- Bothwell, Robert (May 21, 2013). "Elections of 1979 and 1980". The Canadian Encyclopedia. Retrieved April 23, 2020.
- Goldenberg (2009).
- "Kim Campbell becomes Canada's first woman prime minister". CBC Archives. Canadian Broadcasting Corporation. June 20, 2018. Retrieved April 23, 2020.
- Fulton, E. Kaye (May 6, 1996). "Promises, promises". Maclean's. Retrieved April 23, 2020.
- Simpson, Jeffrey (January 7, 2011). "The GST, hated by many, stands the test of time". The Globe and Mail. Retrieved April 23, 2020.
- Mansbridge, Peter (host); Schlesinger, Joe (reporter) (October 26, 1993). 1993: Tories trampled in Liberal landslide (television production). Canada: Canadian Broadcasting Corporation. Retrieved April 23, 2020.
- Taube, Michael (January 2018). "Jean Chrétien: Fox or snake". Literary Review of Canada. Vol. 25, no. 10. Retrieved April 26, 2020.
- Plamondon, Bob (December 18, 2017). "Plamondon: Canada's most conservative prime minister? It's not who you think". Ottawa Citizen. Retrieved April 26, 2020.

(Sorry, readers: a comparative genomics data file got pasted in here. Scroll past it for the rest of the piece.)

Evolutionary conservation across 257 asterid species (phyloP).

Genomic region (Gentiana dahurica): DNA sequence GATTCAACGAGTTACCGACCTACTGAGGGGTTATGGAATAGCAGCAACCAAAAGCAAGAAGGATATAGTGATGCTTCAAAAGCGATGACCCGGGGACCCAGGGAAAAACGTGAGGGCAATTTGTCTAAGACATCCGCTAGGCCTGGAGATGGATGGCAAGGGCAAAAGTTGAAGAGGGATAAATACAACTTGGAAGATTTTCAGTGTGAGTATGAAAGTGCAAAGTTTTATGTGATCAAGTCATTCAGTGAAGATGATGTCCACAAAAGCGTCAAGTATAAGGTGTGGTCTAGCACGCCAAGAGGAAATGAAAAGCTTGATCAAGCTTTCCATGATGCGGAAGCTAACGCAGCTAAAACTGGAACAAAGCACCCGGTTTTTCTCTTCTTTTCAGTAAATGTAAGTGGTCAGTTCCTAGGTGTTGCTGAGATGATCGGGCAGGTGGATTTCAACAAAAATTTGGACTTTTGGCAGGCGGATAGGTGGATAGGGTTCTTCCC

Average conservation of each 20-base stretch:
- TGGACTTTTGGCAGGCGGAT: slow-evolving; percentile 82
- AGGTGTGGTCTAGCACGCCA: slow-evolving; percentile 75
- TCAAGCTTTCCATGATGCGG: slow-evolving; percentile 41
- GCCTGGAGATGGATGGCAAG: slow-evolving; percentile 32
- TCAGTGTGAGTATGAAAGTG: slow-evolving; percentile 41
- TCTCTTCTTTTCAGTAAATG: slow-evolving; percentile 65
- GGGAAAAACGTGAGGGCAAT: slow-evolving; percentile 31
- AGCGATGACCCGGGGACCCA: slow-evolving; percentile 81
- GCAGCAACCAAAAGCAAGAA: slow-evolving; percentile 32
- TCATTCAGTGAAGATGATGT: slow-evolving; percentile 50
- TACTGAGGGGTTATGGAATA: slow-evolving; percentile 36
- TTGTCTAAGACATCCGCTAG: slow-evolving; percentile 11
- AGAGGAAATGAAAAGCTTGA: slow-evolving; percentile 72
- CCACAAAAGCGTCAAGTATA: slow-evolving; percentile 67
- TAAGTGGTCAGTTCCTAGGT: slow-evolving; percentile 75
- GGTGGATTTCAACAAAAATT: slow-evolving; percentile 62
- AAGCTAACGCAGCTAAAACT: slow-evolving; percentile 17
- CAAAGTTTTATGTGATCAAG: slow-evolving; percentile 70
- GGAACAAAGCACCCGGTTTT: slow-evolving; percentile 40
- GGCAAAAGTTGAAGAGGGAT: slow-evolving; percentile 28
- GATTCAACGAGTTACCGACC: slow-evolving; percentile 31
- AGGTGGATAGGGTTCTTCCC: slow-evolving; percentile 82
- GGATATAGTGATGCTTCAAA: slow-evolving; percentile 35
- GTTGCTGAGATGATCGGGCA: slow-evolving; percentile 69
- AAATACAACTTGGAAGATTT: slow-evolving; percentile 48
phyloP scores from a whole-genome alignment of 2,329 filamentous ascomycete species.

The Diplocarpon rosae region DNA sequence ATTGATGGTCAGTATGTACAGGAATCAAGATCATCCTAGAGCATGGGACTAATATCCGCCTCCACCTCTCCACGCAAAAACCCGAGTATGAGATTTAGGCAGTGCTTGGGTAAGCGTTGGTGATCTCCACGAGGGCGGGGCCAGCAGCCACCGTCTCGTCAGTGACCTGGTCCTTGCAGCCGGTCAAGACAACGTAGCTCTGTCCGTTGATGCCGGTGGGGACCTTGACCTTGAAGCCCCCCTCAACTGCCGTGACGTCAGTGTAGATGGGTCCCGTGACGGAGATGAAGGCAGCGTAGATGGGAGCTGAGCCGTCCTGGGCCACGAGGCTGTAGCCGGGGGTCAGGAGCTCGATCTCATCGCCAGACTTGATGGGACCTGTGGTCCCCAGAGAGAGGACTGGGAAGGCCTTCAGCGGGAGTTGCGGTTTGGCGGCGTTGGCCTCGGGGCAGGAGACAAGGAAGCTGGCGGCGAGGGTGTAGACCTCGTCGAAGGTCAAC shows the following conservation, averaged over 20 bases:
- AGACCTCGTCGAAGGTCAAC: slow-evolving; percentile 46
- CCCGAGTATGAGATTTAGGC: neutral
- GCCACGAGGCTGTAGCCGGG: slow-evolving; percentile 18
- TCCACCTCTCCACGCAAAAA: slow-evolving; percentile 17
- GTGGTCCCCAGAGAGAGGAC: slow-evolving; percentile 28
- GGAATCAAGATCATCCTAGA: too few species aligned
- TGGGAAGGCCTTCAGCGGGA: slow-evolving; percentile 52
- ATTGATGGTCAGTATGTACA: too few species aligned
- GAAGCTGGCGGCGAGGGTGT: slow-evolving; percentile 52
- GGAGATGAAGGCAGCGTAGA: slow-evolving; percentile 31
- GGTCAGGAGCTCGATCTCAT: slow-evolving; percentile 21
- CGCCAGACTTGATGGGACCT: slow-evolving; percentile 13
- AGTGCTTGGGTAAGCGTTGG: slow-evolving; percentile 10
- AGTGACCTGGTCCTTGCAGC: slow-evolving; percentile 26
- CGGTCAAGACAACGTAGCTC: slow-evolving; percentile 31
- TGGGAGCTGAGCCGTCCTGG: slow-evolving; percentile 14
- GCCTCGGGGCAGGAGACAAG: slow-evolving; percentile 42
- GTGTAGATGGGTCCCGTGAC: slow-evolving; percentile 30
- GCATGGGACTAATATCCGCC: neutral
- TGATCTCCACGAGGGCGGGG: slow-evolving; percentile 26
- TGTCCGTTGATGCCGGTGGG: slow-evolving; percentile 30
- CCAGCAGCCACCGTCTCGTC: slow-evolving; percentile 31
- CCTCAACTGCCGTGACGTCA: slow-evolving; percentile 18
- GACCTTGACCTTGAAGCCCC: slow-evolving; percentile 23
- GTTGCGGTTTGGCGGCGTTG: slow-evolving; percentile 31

- Geddes, John (January 11, 2019). "This is what's wrong with Canada's Left". Maclean's. Retrieved April 26, 2020.
- "Canadian Political Parties". Canada Guide. Retrieved April 26, 2020.
- Fulton, E. Kaye (April 18, 1994). "A Very Private Lady". Maclean's. Retrieved April 25, 2020.
- Barton, Rosemary; Zimonjic, Peter (September 13, 2020). "Aline Chrétien, wife of former PM Jean Chrétien, has died at age 84". CBC News. Canadian Broadcasting Corporation. Retrieved September 13, 2020.
Sources[change | change source]
Other websites[change | change source]
|Wikimedia Commons has media related to Jean Chrétien.|